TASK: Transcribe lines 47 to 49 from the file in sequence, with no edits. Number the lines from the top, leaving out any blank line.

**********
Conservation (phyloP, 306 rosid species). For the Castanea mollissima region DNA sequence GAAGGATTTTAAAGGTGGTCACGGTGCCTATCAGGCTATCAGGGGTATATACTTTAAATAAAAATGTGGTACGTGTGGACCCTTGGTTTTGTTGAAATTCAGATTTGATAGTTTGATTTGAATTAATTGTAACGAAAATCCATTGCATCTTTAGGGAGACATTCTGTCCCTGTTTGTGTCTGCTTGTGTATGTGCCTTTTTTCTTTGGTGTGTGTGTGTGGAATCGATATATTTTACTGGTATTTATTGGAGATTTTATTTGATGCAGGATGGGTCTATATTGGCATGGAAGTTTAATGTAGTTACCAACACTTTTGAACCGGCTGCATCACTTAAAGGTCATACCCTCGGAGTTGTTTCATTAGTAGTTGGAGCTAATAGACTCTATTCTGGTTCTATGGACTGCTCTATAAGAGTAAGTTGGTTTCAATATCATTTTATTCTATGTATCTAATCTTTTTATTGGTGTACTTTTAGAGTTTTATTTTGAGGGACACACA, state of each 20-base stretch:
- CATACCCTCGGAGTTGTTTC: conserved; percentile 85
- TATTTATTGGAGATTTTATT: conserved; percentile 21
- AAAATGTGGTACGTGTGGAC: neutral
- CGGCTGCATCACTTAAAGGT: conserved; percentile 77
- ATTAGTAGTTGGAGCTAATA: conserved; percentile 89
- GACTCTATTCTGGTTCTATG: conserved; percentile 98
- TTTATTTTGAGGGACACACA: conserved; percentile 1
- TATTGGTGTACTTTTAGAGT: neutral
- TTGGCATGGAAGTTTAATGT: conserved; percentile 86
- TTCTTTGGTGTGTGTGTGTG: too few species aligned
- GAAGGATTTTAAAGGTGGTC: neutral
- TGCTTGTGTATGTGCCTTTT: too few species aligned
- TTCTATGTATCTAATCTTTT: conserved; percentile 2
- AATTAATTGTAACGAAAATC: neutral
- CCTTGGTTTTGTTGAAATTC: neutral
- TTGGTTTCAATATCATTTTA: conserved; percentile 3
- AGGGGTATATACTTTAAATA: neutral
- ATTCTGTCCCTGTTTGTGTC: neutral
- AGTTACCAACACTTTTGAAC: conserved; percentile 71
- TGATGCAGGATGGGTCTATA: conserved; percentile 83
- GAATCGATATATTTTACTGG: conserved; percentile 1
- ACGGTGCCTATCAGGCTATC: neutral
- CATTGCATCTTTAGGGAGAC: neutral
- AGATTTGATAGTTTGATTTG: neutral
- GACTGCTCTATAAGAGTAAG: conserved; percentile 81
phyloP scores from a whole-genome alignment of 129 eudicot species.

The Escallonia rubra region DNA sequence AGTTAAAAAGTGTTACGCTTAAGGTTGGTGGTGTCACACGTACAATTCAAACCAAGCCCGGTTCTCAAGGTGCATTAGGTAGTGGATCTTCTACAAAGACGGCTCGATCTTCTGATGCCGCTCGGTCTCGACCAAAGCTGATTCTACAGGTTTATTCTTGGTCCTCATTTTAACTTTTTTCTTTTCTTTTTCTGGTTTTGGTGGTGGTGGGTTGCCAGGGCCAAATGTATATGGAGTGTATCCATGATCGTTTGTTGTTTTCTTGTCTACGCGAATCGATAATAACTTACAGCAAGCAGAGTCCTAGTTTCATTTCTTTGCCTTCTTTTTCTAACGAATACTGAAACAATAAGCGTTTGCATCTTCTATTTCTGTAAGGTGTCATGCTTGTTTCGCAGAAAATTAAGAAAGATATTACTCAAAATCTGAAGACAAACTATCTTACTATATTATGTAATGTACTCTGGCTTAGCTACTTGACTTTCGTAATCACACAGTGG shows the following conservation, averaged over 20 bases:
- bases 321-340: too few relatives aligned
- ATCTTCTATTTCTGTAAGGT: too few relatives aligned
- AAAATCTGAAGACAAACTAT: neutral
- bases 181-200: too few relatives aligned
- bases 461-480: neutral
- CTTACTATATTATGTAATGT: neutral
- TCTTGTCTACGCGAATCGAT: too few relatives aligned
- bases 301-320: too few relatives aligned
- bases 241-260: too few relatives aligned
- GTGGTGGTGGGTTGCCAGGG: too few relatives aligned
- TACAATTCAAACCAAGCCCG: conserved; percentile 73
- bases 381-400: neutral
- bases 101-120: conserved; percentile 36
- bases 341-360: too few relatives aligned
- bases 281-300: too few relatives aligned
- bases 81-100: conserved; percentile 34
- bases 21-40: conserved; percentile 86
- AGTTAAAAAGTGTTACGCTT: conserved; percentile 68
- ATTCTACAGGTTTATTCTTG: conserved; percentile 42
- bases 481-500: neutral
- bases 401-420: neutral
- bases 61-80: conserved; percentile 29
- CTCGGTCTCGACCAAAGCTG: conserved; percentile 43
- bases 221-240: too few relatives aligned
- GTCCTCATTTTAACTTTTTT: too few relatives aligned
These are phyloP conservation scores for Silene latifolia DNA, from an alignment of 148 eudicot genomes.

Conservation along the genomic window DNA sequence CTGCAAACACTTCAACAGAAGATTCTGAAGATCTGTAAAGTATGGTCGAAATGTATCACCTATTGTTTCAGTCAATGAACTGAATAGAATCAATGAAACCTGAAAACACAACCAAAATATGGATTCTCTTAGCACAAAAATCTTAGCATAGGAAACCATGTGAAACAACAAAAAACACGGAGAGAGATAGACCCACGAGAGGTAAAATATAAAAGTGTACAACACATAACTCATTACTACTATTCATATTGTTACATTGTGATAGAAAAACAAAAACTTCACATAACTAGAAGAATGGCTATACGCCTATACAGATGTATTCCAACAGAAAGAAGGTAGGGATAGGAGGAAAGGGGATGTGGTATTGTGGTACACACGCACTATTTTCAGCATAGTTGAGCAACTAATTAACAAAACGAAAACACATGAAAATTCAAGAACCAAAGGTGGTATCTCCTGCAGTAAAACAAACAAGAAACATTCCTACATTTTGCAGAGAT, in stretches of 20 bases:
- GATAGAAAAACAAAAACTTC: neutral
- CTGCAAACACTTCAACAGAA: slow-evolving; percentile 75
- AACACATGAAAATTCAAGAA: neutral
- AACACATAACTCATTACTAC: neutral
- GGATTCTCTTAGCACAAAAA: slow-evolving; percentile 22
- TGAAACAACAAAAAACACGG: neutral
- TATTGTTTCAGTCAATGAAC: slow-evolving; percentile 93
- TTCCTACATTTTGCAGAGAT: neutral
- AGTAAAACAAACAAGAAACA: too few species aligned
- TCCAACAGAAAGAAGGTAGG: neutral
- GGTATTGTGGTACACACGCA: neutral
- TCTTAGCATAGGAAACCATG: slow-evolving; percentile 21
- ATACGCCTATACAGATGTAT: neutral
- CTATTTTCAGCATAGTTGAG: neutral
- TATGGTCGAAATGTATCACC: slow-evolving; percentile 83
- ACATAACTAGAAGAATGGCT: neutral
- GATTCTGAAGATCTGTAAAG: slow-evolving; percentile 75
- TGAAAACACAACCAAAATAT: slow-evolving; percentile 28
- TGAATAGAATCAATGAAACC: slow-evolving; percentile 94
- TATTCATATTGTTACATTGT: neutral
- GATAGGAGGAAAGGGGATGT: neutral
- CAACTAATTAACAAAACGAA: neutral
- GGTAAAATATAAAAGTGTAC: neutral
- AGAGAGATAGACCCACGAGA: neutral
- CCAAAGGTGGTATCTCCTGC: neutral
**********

- ATTCTACAGGTTTATTCTTG: conserved; percentile 42
- bases 481-500: neutral
- bases 401-420: neutral